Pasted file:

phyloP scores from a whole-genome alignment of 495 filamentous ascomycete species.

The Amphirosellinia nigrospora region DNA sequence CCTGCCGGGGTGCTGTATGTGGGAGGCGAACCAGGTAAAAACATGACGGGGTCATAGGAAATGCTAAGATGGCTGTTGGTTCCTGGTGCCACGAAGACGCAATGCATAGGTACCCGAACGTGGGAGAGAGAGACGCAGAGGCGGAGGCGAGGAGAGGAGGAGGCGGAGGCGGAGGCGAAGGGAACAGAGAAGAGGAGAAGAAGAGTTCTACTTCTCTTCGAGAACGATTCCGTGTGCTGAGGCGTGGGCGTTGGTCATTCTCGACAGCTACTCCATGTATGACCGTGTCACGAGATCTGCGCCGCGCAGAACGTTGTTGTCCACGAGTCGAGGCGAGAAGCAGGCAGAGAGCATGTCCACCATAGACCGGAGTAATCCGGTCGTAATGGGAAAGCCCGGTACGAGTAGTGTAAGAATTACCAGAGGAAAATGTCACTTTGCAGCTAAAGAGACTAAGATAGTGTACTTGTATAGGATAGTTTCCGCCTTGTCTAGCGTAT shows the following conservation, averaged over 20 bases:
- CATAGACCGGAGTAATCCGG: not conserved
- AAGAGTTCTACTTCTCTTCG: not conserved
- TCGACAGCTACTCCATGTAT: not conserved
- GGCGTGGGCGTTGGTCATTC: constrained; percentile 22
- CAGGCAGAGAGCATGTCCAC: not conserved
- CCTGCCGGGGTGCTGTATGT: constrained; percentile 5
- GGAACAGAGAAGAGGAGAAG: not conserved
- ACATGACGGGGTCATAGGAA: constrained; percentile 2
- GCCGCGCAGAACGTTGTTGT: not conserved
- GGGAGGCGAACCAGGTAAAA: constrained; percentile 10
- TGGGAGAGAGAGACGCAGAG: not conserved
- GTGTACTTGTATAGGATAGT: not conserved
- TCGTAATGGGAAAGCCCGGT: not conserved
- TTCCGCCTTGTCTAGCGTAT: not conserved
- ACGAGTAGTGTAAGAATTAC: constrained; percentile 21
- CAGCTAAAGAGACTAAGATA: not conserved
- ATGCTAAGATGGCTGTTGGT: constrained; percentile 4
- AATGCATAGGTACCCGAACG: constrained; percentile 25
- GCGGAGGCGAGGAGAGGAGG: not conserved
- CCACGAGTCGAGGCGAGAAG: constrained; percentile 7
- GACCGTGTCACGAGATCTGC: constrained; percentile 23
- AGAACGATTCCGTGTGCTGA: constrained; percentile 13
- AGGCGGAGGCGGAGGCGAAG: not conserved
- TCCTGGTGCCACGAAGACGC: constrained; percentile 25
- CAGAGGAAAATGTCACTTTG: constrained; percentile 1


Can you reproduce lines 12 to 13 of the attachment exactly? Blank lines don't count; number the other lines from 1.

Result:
- GGGAGGCGAACCAGGTAAAA: constrained; percentile 10
- TGGGAGAGAGAGACGCAGAG: not conserved